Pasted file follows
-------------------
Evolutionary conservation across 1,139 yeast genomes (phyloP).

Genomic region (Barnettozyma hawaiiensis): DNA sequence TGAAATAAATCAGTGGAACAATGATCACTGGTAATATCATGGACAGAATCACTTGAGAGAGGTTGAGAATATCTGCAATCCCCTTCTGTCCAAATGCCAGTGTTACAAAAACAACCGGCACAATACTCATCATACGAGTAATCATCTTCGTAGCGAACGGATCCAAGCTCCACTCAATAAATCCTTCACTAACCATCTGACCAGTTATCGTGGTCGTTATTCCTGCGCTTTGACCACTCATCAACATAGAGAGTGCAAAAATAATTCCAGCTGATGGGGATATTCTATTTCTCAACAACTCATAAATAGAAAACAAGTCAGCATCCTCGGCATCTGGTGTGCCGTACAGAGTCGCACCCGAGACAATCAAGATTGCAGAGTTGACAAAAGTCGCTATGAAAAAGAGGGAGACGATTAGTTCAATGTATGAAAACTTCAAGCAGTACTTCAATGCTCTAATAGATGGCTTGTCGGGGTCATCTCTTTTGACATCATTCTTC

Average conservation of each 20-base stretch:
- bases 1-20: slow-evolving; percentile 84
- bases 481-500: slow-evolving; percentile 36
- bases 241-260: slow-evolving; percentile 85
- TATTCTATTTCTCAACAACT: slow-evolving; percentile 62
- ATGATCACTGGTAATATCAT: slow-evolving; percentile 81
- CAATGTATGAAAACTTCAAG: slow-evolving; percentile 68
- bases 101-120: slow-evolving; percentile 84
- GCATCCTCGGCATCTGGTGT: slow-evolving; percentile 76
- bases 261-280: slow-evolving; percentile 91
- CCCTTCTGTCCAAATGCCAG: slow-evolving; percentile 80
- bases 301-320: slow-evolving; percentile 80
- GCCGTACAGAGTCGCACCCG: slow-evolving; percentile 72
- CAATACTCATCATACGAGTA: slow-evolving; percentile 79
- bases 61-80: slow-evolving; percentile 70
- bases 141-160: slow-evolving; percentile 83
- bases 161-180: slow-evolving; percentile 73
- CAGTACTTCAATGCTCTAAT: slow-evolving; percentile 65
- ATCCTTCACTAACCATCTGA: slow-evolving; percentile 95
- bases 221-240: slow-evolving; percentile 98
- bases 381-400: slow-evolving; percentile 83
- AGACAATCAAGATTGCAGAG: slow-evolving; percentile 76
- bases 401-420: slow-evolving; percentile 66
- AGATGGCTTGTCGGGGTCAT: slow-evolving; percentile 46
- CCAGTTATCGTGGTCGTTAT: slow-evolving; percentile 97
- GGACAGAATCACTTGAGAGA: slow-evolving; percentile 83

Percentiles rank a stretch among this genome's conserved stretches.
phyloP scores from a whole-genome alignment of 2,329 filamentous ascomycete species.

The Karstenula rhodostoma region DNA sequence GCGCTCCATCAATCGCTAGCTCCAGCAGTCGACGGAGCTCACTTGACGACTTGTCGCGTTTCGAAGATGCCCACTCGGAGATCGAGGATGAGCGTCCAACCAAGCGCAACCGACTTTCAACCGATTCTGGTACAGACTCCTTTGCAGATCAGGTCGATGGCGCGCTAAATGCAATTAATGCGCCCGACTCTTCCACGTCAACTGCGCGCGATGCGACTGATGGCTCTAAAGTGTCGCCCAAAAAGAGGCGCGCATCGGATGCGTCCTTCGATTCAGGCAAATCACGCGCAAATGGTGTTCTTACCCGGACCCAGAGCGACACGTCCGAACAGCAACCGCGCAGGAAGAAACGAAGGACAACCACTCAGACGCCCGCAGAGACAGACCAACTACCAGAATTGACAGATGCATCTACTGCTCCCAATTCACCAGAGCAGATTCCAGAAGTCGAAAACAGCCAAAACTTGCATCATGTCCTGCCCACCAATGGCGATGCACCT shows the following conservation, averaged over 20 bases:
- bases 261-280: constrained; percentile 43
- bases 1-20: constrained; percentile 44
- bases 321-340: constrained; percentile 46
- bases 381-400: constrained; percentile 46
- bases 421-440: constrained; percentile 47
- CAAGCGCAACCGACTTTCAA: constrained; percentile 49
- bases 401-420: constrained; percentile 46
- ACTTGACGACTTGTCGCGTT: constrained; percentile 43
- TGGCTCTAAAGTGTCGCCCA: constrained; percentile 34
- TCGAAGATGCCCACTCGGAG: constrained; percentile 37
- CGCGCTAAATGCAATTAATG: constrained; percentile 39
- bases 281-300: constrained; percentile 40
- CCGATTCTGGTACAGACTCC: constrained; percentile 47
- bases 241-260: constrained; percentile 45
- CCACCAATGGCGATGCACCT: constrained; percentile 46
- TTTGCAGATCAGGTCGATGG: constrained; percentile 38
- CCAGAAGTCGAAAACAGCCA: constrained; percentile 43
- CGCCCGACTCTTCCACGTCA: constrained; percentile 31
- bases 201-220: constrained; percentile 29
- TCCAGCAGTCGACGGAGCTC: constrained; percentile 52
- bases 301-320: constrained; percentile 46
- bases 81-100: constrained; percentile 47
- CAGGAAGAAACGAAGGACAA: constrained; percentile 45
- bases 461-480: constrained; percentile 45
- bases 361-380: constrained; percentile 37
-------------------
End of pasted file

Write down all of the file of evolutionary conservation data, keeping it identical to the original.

Evolutionary conservation across 1,139 yeast genomes (phyloP).

Genomic region (Barnettozyma hawaiiensis): DNA sequence TGAAATAAATCAGTGGAACAATGATCACTGGTAATATCATGGACAGAATCACTTGAGAGAGGTTGAGAATATCTGCAATCCCCTTCTGTCCAAATGCCAGTGTTACAAAAACAACCGGCACAATACTCATCATACGAGTAATCATCTTCGTAGCGAACGGATCCAAGCTCCACTCAATAAATCCTTCACTAACCATCTGACCAGTTATCGTGGTCGTTATTCCTGCGCTTTGACCACTCATCAACATAGAGAGTGCAAAAATAATTCCAGCTGATGGGGATATTCTATTTCTCAACAACTCATAAATAGAAAACAAGTCAGCATCCTCGGCATCTGGTGTGCCGTACAGAGTCGCACCCGAGACAATCAAGATTGCAGAGTTGACAAAAGTCGCTATGAAAAAGAGGGAGACGATTAGTTCAATGTATGAAAACTTCAAGCAGTACTTCAATGCTCTAATAGATGGCTTGTCGGGGTCATCTCTTTTGACATCATTCTTC

Average conservation of each 20-base stretch:
- bases 1-20: slow-evolving; percentile 84
- bases 481-500: slow-evolving; percentile 36
- bases 241-260: slow-evolving; percentile 85
- TATTCTATTTCTCAACAACT: slow-evolving; percentile 62
- ATGATCACTGGTAATATCAT: slow-evolving; percentile 81
- CAATGTATGAAAACTTCAAG: slow-evolving; percentile 68
- bases 101-120: slow-evolving; percentile 84
- GCATCCTCGGCATCTGGTGT: slow-evolving; percentile 76
- bases 261-280: slow-evolving; percentile 91
- CCCTTCTGTCCAAATGCCAG: slow-evolving; percentile 80
- bases 301-320: slow-evolving; percentile 80
- GCCGTACAGAGTCGCACCCG: slow-evolving; percentile 72
- CAATACTCATCATACGAGTA: slow-evolving; percentile 79
- bases 61-80: slow-evolving; percentile 70
- bases 141-160: slow-evolving; percentile 83
- bases 161-180: slow-evolving; percentile 73
- CAGTACTTCAATGCTCTAAT: slow-evolving; percentile 65
- ATCCTTCACTAACCATCTGA: slow-evolving; percentile 95
- bases 221-240: slow-evolving; percentile 98
- bases 381-400: slow-evolving; percentile 83
- AGACAATCAAGATTGCAGAG: slow-evolving; percentile 76
- bases 401-420: slow-evolving; percentile 66
- AGATGGCTTGTCGGGGTCAT: slow-evolving; percentile 46
- CCAGTTATCGTGGTCGTTAT: slow-evolving; percentile 97
- GGACAGAATCACTTGAGAGA: slow-evolving; percentile 83

Percentiles rank a stretch among this genome's conserved stretches.
phyloP scores from a whole-genome alignment of 2,329 filamentous ascomycete species.

The Karstenula rhodostoma region DNA sequence GCGCTCCATCAATCGCTAGCTCCAGCAGTCGACGGAGCTCACTTGACGACTTGTCGCGTTTCGAAGATGCCCACTCGGAGATCGAGGATGAGCGTCCAACCAAGCGCAACCGACTTTCAACCGATTCTGGTACAGACTCCTTTGCAGATCAGGTCGATGGCGCGCTAAATGCAATTAATGCGCCCGACTCTTCCACGTCAACTGCGCGCGATGCGACTGATGGCTCTAAAGTGTCGCCCAAAAAGAGGCGCGCATCGGATGCGTCCTTCGATTCAGGCAAATCACGCGCAAATGGTGTTCTTACCCGGACCCAGAGCGACACGTCCGAACAGCAACCGCGCAGGAAGAAACGAAGGACAACCACTCAGACGCCCGCAGAGACAGACCAACTACCAGAATTGACAGATGCATCTACTGCTCCCAATTCACCAGAGCAGATTCCAGAAGTCGAAAACAGCCAAAACTTGCATCATGTCCTGCCCACCAATGGCGATGCACCT shows the following conservation, averaged over 20 bases:
- bases 261-280: constrained; percentile 43
- bases 1-20: constrained; percentile 44
- bases 321-340: constrained; percentile 46
- bases 381-400: constrained; percentile 46
- bases 421-440: constrained; percentile 47
- CAAGCGCAACCGACTTTCAA: constrained; percentile 49
- bases 401-420: constrained; percentile 46
- ACTTGACGACTTGTCGCGTT: constrained; percentile 43
- TGGCTCTAAAGTGTCGCCCA: constrained; percentile 34
- TCGAAGATGCCCACTCGGAG: constrained; percentile 37
- CGCGCTAAATGCAATTAATG: constrained; percentile 39
- bases 281-300: constrained; percentile 40
- CCGATTCTGGTACAGACTCC: constrained; percentile 47
- bases 241-260: constrained; percentile 45
- CCACCAATGGCGATGCACCT: constrained; percentile 46
- TTTGCAGATCAGGTCGATGG: constrained; percentile 38
- CCAGAAGTCGAAAACAGCCA: constrained; percentile 43
- CGCCCGACTCTTCCACGTCA: constrained; percentile 31
- bases 201-220: constrained; percentile 29
- TCCAGCAGTCGACGGAGCTC: constrained; percentile 52
- bases 301-320: constrained; percentile 46
- bases 81-100: constrained; percentile 47
- CAGGAAGAAACGAAGGACAA: constrained; percentile 45
- bases 461-480: constrained; percentile 45
- bases 361-380: constrained; percentile 37